Sell/Let your Home

Consumer Protection Regulations

Consumer Protection Regulations (CPR)

 

CPR replaced the Property Misdescriptions Act, now known as Consumer Protection From Unfair Trading Regulations 2008.

It exists to provide transparency to the buyer and to ensure accurate information is given to the buyer in order to allow them to make decisions. It heavily dilutes the heavily relied upon premise of Caveat Emptor (let the buyer beware), with onus firmly placed with the estate agent to provide correct information.

Non-compliance can lead to prosecution by Trading Standards.

We have to follow due diligence and confirm that facts given by clients are accurate. Our duty of care extends to both buyers and tenants as well as clients. A way of performing due diligence is to request that when taking on a property the client completes a Property Information Questionnaire. In the case of Sales this would include confirmation of lease information, disclosure of known structural issues, planning issues, neighbour disputes etc.

It is important to have an ‘audit trail’. This means we make notes on Jupix of all events/conversations with buyer and client. If a dispute should ever arise we will need to produce evidence supporting our actions.

When considering complaints, the view point of the ‘average consumer’ is considered and decisions based on protecting the buyer from unfairness is applied.

‘Unfair’ practice can be broken down into 5 key points.

  1. Misleading actions – Where false or misleading information is provided.
  2. Misleading ommisions – Hiding, or failing to provide, material information
  3. Aggressive practices – Exerting undue pressure
  4. Failing to show prof. diligence – Not acting in good faith. Not supplying an expected standard of skill and care.
  5. Engaging in a banned practice – Claiming to be part of an organisation (eg. ARLA NAEA), when you are not.

CPR protects against a company providing misleading information which leads to a purchaser/applicant making transactional decisions. A transactional decision can be interpreted as deciding to:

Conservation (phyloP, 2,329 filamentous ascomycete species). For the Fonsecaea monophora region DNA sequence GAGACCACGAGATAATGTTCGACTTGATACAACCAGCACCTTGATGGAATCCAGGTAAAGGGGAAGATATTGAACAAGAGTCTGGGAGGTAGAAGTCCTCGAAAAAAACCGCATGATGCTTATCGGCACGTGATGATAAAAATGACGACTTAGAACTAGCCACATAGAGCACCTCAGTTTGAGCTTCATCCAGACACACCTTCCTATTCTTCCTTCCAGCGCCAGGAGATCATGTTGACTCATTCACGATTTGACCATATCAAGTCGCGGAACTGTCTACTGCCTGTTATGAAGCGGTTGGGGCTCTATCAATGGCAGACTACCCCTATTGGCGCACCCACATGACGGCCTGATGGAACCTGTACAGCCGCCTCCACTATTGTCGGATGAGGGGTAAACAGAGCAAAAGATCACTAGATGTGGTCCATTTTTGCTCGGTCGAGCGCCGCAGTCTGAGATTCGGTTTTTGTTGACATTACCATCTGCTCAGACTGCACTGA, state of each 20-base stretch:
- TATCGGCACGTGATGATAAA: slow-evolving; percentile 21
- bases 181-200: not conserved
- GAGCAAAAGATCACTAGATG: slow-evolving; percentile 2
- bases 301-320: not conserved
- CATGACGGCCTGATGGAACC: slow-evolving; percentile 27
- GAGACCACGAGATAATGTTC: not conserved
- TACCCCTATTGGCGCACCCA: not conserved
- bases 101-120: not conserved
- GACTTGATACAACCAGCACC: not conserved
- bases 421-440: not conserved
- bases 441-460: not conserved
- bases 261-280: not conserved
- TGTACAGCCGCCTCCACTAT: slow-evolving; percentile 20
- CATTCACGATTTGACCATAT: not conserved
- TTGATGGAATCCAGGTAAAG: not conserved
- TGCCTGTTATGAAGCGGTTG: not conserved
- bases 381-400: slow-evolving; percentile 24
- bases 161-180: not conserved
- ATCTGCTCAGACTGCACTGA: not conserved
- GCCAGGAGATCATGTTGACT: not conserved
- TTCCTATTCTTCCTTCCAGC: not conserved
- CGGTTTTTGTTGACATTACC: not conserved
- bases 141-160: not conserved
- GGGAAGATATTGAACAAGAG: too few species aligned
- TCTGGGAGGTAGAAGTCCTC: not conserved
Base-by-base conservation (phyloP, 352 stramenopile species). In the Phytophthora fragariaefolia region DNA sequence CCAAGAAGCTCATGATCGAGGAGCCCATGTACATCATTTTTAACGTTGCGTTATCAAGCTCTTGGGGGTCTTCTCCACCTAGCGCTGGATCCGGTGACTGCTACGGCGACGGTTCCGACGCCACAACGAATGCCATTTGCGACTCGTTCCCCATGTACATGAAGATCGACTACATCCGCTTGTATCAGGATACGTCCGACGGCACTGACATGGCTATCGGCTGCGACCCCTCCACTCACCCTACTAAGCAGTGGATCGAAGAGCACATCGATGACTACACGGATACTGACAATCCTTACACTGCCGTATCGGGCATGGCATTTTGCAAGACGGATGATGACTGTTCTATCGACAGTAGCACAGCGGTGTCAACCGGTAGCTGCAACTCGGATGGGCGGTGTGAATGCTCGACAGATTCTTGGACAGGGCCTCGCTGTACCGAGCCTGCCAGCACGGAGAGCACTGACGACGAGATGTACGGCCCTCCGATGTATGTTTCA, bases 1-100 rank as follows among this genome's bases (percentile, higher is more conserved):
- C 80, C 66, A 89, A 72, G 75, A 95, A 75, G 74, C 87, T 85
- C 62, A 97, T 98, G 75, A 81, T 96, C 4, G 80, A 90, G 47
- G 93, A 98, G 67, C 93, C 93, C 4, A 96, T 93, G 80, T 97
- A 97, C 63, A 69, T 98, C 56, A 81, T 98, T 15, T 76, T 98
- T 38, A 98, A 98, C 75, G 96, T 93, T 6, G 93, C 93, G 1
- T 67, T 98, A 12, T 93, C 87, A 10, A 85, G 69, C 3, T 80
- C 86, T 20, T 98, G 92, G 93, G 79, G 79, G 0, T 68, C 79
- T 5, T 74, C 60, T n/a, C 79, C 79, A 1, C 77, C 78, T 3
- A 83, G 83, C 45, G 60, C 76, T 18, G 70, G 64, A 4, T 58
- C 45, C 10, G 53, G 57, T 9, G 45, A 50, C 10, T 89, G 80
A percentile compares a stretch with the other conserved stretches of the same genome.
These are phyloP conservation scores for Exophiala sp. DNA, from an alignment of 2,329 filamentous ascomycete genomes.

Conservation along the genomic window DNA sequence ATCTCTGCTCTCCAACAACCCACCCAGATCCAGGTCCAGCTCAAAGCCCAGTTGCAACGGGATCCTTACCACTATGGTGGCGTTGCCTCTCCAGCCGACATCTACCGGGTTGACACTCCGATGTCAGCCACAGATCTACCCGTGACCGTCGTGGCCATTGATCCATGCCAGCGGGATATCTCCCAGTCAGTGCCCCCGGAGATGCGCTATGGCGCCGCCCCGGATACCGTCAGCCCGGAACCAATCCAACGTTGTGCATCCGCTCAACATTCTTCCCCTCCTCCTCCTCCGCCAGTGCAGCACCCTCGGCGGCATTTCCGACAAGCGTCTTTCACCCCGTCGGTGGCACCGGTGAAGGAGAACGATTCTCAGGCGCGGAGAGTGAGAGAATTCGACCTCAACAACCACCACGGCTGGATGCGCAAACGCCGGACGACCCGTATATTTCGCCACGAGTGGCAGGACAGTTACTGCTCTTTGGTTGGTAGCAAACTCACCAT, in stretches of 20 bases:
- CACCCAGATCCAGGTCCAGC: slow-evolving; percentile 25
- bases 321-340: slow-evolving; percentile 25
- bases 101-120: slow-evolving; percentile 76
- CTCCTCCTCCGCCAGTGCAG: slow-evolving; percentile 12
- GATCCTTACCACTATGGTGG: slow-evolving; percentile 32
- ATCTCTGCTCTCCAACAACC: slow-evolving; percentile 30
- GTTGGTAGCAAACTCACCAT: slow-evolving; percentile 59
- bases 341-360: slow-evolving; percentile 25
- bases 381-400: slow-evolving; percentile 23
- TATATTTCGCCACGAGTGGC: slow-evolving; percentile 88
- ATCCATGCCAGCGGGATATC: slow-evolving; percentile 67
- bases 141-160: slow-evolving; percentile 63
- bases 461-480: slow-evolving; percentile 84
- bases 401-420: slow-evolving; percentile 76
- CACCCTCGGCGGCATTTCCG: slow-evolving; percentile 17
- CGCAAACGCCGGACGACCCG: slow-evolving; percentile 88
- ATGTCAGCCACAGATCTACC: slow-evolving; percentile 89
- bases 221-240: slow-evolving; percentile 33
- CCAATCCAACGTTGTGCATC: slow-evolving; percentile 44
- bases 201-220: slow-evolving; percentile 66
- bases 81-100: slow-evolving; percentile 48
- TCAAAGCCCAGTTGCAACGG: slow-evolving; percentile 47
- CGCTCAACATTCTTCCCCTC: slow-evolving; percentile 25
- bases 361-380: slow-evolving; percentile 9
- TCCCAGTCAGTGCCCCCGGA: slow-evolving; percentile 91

View a property

Making an offer

Instruct a conveyancer

Use a mortgage advisor

Commission a survey

 

Ask yourself, if you were the recipient of mis-information or were not provided with information, would it affect your decision to proceed? Information such as:

Title issues

Failed planning application

Blight notices

Subsidence issues

Withholding from an interested party that a property is ‘under offer’.

Japanese Knotweed

Our obligations:

 

Obliged under due diligence to question and seek out information.

Will need to obtain and retain information.

Being professional and skilful in disclosing information

 

Be mindful of obtaining information. Check, record, update, record, consult, record.

 

 

  • Take care in gathering & presenting information being used to advertise services & market property.

 

  • Have systems & safeguards to ensure marketing information is accurate, balanced & does not omit material facts.

 

  • When on notice of an issue take reasonable steps to establish facts for ourselves – question, check, consult.

 

  • When new information becomes known act promptly to correct or update marketing and to pass on information.

 

  • When we don’t know if we exhaust reasonable steps then be open & transparent about any gaps in our knowledge.

 

  • Not to pressurise to put in an offer, raise a price, skip a survey, take any services (solicitor, mortgage, surveyor) or finalise a transaction.